Old Wives' Tales
Radio & TV
Toxin du jour
Claim: The last piece played by the Titanic's musicians was "Nearer My God to Thee."
Origins: The final moments of the Titanic produced many stirring tales of bravery and heroism: officers who stayed on deck to load and launch lifeboats until all the boats were safely away, engine room crew who worked away well below decks to keep power and lights running as long as possible, wireless operators who remained at their posts even after the captain released them from duty, and passengers who stood aside so that others might have their seats in the too-few lifeboats. All these people gallantly risked their lives so that others might have a better chance of survival; not because they had to, but because they felt it was their duty.
One of most compelling of these tales of self-sacrifice is that of the Titanic's band. They weren't part of the ship's crew (although they nominally signed ship's orders, they were carried as passengers), and they weren't needed to keep the power running or to load the lifeboats; likely no one would have protested if they had sought places in lifeboats. Instead, of their own volition, they stayed with the ship until the very end, steadfastly playing light, airy music to help keep passengers calm while the available lifeboats were loaded.
Many different tunes have been put forth as the final song, but for now we'll focus on the only two that have any real weight of evidence behind them: "Nearer, My God, to Thee" and "Autumn." The primary (and only) evidence for latter comes from an interview given to The New York Times by Harold Bride, the Titanic's junior wireless operator, immediately upon his arrival in New York aboard the rescue ship Carpathia:
When I was dragged aboard the Carpathia I went to the hospital at first. I stayed there for ten hours. I took the key, and I never left the wireless cabin after that.In brief, Bride should be considered a credible witness because:
Our captain had left us at this time, and Phillips told me to run and tell him what the Carpathia had answered. I did so, and I went through an awful mass of people to his cabin. The decks were full of scrambling men and women.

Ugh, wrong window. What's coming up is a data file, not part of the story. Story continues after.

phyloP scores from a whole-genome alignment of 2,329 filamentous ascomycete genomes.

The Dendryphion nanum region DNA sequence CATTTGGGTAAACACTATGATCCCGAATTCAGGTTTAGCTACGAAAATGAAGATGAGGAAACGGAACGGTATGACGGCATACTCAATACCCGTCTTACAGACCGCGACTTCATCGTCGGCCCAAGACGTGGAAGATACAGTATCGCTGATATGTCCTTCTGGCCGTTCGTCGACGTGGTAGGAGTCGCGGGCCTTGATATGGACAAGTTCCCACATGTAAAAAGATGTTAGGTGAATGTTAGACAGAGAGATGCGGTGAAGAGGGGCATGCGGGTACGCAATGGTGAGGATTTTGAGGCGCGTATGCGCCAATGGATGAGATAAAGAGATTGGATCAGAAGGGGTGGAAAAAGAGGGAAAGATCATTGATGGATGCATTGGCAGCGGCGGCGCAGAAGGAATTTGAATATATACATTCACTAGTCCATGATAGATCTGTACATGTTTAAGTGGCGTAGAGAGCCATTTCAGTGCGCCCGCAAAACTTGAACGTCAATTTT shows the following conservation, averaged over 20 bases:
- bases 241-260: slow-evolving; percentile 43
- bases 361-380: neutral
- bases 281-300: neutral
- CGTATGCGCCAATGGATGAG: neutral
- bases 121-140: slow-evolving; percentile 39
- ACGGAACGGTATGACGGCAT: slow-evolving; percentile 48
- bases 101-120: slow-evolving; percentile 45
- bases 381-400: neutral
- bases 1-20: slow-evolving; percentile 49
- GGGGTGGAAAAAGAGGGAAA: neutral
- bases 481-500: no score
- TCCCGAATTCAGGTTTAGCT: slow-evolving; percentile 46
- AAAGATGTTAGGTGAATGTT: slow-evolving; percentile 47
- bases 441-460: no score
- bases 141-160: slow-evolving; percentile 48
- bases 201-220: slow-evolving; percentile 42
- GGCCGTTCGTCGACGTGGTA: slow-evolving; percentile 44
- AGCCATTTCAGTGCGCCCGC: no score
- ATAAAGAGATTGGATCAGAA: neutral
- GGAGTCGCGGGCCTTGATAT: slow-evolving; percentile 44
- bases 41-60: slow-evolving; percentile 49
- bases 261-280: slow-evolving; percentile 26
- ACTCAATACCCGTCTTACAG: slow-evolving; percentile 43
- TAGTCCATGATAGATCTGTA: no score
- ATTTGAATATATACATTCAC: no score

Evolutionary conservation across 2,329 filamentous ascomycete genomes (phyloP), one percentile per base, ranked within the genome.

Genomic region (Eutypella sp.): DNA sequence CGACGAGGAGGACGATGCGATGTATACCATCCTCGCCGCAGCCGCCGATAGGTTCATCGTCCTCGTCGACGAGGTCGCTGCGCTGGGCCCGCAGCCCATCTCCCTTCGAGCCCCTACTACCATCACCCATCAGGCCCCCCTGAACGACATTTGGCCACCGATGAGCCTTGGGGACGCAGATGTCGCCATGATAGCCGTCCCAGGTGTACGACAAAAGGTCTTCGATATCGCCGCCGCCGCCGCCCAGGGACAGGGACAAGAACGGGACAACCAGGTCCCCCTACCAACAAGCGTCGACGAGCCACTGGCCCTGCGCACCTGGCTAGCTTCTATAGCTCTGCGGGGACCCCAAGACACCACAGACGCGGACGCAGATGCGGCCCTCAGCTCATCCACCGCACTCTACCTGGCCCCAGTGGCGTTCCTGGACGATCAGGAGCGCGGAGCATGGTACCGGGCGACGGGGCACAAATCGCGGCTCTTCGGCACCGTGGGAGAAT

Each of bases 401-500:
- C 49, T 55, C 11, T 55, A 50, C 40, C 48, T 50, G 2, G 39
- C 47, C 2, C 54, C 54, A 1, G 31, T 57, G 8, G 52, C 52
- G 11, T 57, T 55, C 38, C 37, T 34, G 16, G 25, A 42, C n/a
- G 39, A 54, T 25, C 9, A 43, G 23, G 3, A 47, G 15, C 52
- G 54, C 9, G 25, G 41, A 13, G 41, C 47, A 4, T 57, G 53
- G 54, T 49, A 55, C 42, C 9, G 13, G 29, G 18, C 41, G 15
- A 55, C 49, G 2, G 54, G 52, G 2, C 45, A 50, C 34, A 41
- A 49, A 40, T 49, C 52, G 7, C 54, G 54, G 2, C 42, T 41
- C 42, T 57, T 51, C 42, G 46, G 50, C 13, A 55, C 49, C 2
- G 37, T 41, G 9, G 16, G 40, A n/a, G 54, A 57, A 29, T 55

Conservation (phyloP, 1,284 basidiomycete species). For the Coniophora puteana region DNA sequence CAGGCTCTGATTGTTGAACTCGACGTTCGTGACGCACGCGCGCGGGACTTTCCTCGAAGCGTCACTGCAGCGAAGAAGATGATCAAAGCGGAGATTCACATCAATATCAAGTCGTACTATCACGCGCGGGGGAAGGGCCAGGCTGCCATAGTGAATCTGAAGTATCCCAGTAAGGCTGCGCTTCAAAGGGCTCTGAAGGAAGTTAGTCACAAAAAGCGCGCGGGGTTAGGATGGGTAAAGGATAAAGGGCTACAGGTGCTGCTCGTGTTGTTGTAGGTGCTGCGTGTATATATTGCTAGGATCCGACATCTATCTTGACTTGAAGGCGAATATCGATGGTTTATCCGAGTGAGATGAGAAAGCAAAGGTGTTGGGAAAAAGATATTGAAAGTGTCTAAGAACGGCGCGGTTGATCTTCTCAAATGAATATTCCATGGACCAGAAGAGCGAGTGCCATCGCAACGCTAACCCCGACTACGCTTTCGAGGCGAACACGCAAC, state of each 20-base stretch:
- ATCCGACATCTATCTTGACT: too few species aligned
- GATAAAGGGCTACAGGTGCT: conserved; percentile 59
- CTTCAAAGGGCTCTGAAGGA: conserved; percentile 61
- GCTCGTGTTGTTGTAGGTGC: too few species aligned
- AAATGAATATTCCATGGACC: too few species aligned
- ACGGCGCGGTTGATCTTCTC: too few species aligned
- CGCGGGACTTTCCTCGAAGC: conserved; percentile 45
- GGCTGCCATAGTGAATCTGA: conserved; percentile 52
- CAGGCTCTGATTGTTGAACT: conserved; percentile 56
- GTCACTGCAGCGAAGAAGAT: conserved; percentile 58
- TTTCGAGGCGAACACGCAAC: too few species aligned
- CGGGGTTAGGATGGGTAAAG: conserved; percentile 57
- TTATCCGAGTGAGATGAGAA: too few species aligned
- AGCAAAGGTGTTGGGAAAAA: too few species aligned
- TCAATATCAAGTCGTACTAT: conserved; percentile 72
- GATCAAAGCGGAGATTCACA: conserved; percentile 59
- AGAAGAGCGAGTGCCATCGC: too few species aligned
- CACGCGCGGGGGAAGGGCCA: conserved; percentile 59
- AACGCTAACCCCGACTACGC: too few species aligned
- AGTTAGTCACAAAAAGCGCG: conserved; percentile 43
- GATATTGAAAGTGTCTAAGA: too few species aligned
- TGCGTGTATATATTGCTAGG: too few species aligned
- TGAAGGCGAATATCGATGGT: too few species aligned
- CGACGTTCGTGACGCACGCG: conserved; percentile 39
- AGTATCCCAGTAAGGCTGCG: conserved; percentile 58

I went to my cabin and dressed.
Every few minutes Phillips would send me to the Captain with little
I went out on deck and looked around. The water was pretty close up to the boat deck.
I thought it was time to look about and see if there was anything detached that would float. I remembered [my lifebelt] under my bunk. I went and got it.
I saw a collapsible boat near a funnel and went over to it.
I looked out. The boat deck was awash.
From aft came the tunes of the band. It was a rag-time tune, I don't know what. Then there was "Autumn." Phillips ran aft, and that was the last I ever saw of him alive.
I went to the place I had seen the collapsible boat on the boat deck, and to my surprise I saw the boat and the men still trying to push it off. I guess there wasn't a sailor in the crowd. They couldn't do it. I went up to them and was just lending a hand when a large wave came awash of the deck.
The big wave carried the boat off. I had hold of an oarlock, and I went off with it.
Smoke and sparks were rushing out of her funnel. There must have been an explosion, but we had heard none. We only saw the big stream of sparks. The ship was gradually turning on her nose — just like a duck does that goes down for a dive. I had only one thing on my mind — to get away from the suction. The band was still playing. I guess all of the band went down.
They were playing "Autumn" then. I swam with all my might. I suppose I was
The way the band kept playing was a noble thing. I heard it first while still we were working wireless, when there was a ragtime tune for us, and the last I saw of the band, when I was floating out in the sea with my lifebeltt on, it was still on deck playing "Autumn." How they ever did it I cannot imagine.
Whatever the truth of the Titanic's "last song" legend, Eaton and Haas neatly sum up its significance:
One irrefutable fact, however, remains: the musicians stayed until all hope of rescue was gone. Who can say how many lives their efforts saved? The final moments of how many were cheered or ennobled by their music? 'Songe d'Automne' or 'Autumn.' 'Horbury' or 'Bethany'. What difference? The memory of the bandsmen and their courageous music will never die.Additional information:
Last updated: 18 December 2005
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